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Tuesday, January 19, 2016

In and out of the cold

My daughter shows off the card she made for students at an elementary school in Haiti. Amber's school recently organized a drive for school supplies to be sent to the Caribbean island nation.

It was 21°F (-6°C) this morning as my wife took my daughter and me to the East Falls Church subway station. Too cold, really, to go outside. But we'd already spent too much of this three-day holiday weekend indoors - heavy rain on Friday evening meant it probably wouldn't have been a good idea to go hiking on Saturday as I'd originally planned, while yesterday we had snow flurries from mid-morning to mid-afternoon (not to mention Amber's weekly Mandarin class). Today may have been bitterly cold, but it was also sunny and so the two of us (Pamela sensibly choosing to stay indoors) headed into Washington to spend the day there.

This being Martin Luther King Jr. Day, the logical place to have visited would've been the Martin Luther King, Jr. Memorial in West Potomac Park, southeast of the National Mall. But to get there would've meant a 20-minute walk in the frigid air from the nearest Metro stop (Smithsonian), so my daughter opted instead to check out the Smithsonian's National Museum of the American Indian, which was a much more bearable seven-minute stroll from L'Enfant Plaza:

I wish it could be said that the museum ranks up there with the other Smithsonian showpieces on the National Mall, but it doesn't. The building is huge, but makes poor use of the possible exhibition space. The exhibits within don't present a linear history of Native Americans, and although we are told there are 565 tribes recognized by the federal government, visitors are only introduced to a small handful of them. I'm not sure what my daughter took away from the displays - she seems to have learned a lot more at her elementary school about the tribes who live in Virginia. Still, there were some interesting presentations, such as the fourth-floor exhibit on the history of the numerous treaties negotiated between Native Americans and the federal government (virtually all of which were broken in some form or other by the latter):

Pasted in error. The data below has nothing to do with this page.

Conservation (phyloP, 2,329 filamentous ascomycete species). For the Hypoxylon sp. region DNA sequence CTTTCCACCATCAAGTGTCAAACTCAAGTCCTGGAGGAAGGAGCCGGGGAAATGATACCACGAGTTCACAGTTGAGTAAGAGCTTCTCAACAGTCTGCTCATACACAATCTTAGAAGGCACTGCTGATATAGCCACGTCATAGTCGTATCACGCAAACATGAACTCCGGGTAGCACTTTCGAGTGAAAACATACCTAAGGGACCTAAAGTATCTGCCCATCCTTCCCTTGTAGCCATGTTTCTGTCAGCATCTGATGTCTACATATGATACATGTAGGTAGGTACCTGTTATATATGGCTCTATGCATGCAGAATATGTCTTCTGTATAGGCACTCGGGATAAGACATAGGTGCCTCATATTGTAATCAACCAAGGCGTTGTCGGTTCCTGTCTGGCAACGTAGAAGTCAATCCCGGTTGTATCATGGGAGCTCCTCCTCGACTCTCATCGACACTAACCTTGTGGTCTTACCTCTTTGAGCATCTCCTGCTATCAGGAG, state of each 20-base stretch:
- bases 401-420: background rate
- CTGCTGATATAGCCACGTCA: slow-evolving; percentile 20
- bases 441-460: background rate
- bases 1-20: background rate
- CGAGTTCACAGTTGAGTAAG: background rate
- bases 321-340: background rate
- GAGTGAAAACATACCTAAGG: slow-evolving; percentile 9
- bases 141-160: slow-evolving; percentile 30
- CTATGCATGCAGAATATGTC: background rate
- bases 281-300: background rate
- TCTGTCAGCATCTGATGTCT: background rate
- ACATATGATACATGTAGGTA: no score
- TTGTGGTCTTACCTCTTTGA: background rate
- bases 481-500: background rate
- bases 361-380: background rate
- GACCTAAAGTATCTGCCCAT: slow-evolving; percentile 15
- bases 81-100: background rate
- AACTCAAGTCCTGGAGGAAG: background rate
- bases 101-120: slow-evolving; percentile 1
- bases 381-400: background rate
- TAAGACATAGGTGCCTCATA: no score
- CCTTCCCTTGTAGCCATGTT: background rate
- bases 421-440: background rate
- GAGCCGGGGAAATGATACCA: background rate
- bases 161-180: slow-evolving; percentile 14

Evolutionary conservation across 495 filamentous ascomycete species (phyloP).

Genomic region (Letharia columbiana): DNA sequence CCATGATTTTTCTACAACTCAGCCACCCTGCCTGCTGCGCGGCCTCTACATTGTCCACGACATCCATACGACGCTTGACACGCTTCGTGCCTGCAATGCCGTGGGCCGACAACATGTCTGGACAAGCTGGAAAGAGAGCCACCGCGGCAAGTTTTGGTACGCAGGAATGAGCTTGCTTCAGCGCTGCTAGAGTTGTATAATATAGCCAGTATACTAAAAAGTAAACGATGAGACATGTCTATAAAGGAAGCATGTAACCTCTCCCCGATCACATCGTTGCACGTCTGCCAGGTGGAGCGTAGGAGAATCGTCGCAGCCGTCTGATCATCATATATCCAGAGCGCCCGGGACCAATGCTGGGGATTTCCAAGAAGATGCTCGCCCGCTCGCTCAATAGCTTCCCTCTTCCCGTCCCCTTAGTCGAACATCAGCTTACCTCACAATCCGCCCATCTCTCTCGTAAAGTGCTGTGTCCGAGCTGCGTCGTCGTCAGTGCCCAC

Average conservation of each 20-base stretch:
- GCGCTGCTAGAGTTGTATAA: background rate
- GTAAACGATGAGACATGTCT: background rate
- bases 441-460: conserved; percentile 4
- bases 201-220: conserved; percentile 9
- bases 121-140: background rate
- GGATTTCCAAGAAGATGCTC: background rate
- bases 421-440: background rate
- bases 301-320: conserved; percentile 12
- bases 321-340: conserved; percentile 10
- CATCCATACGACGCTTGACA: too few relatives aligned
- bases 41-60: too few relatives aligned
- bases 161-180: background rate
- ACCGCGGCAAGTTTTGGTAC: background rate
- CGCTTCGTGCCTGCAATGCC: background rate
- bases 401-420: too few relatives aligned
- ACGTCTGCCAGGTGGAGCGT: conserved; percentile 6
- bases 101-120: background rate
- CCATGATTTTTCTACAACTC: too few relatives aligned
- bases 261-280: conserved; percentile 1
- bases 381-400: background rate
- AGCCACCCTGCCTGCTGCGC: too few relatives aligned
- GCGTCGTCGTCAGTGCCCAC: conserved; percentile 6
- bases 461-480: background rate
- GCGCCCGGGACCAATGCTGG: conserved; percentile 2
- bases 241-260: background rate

A Northern Tsitsistas (Cheyenne) depiction of the 1876 Battle of the Little Bighorn (c. 1890):

Amber enjoyed the activities center on the third floor. She was able to explore various aspects of American Indian life, including those related to igloos, kayaks, snowshoes and...skateboards:

The same floor has an exhibit on the Inca (Inka) road system. Here my daughter poses in front of a copy of a rope bridge

For me, the most fascinating exhibition was a small one on the Kingdom of Hawaii and the events leading up to its annexation by the U.S. in 1898, described as the first act in American empire building. The displays are refreshingly frank, especially considering they're presented in a publicly-funded museum:

There were decent views from some of the museum's windows, including the National Museum of Natural History and the National Gallery of Art...:

...and the Capitol and the United States Botanic Garden:

The National Museum of the American Indian is "best known" for its cafeteria, which is hands down the best eatery out of all of the dining options at the various Smithsonian museums. The dishes are organized by regional themes:

I went with the Indian Frybread Taco (with buffalo meat) for lunch, washed down with an alcoholic root beer:

Still, it's a poor reflection on a museum when its cafe gets higher marks than what it has on display. The National Museum of the Native American isn't bad, but it could've been done so much better; the indoor atrium, while impressive, is unnecessary, and uses up space that should've been devoted to more exhibitions. The original inhabitants of this continent deserve better:

It was an uncomfortable walk back to the subway station, as the wind was blowing directly into our faces, making Amber wish we had ski masks. The cold temperatures are set to continue for the remainder of this week, with snow a possibility for next weekend. The frigid conditions are no doubt good preparation for what we'll be facing next winter in the Baltic republic of Lithuania.


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